It’s time to talk about quadrants.
No, don’t get up. Those of us who have been Apple customers since the iPhone and even before the iPod — when dirt wasn’t even new, it was just a hypothetical substance theorized only in cutting-edge research papers — Steve Jobs rationalized Apple’s product lineup by implementing a quadrant. which consists of four squares, as quadrants usually have. The squares were defined by the Desktop/Laptop and Consumer/Pro attributes, making it easy for people to know which devices were right for them.
This was in response to Apple’s product offerings before its return, which were more like the periodic table as interpreted by MC Escher, with bland product names like Centris and Performa telling you little to nothing about who should consider buying them. “My politics is Centris, but I’m really looking for a machine with some Performance. Um, I think I’ll just get a Dell.”
Steve made it so that anyone can figure out which Mac to buy without thinking too much about it. When you’re on the brink of bankruptcy, you don’t want to make it difficult for people to buy your products.
Apple is clearly not on the brink of bankruptcy. If anything, the company is about to exit Apple. (The Macalope doesn’t know what that means.) Options are, of course, good. So why not more options? Because what is not good is confusion. And last week’s iPad announcements offered quite a bit of both. Taken individually, the 2022 iPads are all very nice devices. But if one of them ambushed you in a dark alley, good luck getting him out of a lineup.
You used to have your small iPad (mini), your older but cheaper iPad (the, uh, iPad), your light but pretty powerful iPad (Air), and your professional iPads (Pro). Now you have your small iPad (mini), your older but cheaper iPad (9th generation iPad), your newer and still somewhat cheap iPad (10th generation iPad), your barely lighter iPad (the iPad Air is 461 grams while the iPad is 477 grams) and your pros (Pro). The 9th generation iPad has an A13 chip, the 10th generation an A14 and the mini an A15. If that’s confusing, remember the mnemonic Only Nancy Mumbles, for New Years, mini. Now the iPad Air has an M1 chip, while the Pros have both M2s. Oh, also the Air is only five grams lighter than the 11-inch iPad Pro, practically indistinguishable, but… Air. The Air also has a single rear camera like the mini, the old iPad, and the new cheap iPad. The two Pros have hella cameras, bro.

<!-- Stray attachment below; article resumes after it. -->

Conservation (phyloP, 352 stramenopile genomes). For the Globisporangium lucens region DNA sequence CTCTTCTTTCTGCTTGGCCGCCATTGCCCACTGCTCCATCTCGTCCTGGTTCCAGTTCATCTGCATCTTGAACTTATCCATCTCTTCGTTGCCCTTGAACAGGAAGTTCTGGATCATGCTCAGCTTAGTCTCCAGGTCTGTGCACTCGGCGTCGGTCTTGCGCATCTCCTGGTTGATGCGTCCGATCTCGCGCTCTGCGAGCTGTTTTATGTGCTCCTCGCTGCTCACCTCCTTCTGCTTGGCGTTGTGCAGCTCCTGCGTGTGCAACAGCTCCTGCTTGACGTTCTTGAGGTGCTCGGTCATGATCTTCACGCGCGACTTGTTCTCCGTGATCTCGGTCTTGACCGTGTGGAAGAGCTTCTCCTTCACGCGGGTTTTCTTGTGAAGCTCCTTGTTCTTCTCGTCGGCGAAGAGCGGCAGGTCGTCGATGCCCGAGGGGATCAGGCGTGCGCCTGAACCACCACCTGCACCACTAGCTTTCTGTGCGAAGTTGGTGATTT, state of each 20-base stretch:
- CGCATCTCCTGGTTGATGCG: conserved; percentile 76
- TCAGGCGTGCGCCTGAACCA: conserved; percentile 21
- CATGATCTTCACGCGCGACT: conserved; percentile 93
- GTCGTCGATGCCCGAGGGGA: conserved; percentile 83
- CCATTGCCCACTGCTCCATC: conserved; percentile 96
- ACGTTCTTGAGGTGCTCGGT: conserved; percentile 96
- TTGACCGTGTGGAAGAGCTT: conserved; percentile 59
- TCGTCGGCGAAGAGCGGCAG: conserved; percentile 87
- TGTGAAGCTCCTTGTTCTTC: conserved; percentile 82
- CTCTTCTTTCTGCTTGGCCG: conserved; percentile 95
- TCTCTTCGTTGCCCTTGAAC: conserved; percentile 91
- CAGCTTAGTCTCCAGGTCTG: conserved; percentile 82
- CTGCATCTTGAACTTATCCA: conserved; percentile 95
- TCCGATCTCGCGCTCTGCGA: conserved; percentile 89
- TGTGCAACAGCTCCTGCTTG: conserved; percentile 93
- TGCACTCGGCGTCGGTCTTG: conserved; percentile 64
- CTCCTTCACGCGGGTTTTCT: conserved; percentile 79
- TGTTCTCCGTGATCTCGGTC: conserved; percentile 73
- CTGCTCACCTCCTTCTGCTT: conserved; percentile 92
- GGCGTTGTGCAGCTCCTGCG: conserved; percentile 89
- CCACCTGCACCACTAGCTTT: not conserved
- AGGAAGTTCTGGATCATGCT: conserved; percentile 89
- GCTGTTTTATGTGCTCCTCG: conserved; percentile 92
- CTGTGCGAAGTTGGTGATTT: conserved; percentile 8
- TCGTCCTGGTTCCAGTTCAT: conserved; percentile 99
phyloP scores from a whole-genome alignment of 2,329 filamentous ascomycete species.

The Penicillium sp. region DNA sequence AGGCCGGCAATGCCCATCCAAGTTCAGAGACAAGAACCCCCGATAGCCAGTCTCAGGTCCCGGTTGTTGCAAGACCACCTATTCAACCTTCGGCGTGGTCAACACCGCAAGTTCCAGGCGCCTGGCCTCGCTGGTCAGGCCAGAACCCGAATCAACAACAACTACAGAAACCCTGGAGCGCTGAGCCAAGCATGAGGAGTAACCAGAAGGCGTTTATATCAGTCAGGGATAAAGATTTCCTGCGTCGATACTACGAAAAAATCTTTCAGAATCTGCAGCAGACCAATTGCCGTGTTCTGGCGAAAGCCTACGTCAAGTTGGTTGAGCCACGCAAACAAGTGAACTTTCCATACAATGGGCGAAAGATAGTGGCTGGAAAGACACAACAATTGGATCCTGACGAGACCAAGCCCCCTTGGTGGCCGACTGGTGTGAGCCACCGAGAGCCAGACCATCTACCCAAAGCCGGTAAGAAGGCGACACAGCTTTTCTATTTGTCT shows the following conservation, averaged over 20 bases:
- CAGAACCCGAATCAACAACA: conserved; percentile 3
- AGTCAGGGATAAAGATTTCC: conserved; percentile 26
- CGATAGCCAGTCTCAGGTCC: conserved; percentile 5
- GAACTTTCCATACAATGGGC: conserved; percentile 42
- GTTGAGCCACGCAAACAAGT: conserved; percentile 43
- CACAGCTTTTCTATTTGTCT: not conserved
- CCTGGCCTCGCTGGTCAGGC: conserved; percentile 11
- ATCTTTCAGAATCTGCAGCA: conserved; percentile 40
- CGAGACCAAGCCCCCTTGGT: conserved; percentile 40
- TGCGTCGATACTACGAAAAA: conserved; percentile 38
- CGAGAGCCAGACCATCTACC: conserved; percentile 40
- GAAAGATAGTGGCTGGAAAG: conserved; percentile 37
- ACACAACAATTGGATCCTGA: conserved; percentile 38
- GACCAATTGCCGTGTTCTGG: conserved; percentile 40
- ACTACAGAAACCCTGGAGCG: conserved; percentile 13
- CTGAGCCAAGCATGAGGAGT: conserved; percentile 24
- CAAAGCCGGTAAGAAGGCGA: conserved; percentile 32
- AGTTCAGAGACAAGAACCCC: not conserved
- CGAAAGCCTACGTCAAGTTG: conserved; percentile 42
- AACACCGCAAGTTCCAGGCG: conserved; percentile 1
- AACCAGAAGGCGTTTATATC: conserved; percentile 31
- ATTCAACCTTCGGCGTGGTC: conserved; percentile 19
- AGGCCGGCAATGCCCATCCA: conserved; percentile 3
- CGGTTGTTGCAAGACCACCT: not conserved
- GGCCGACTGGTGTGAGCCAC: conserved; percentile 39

Are you still at the Macalope?
If so, can you tell him where he is because he is? lost. And he hasn’t even mentioned the keyboards yet.
It’s not just iPads that have gotten a little confusing. Take Apple Silicon. You have your M1 and your M2. That is easy to understand. The M is for Mac (except when in an iPad) and 2 comes after 1. Easy peasy. Pro is for professionals. Duh. Max is apparently for people who are light Lake professional? Maybe it’s the way they dress, maybe it’s the way they behave in the office. We do not know. It’s clearly not for “maximum”, as Apple also has the Ultra, which is for people who are just “all that”.
At least that’s how the Apple Watch Ultra is positioned, so the Macalope assumes it’s the same.
Let’s talk about iPhones. Let’s not actually do that. The Macalope’s head already hurts and you get the general idea.
Maybe we’re just in a transition phase. Perhaps it will all make more sense if Apple ditches the 9th generation iPad and moves the 10th generation to that price. One line of iPads that generally all look the same, but differ in price and performance. However, right now it can be quite a challenge to tell someone which iPad or iPhone to buy.
Apple’s Centrisification hurt the company when it was already flat. Apple is clearly in a different position right now, so it can afford to do whatever it wants. But a more rationalized product range would have made it easier for the Macalope to answer questions this Thanksgiving.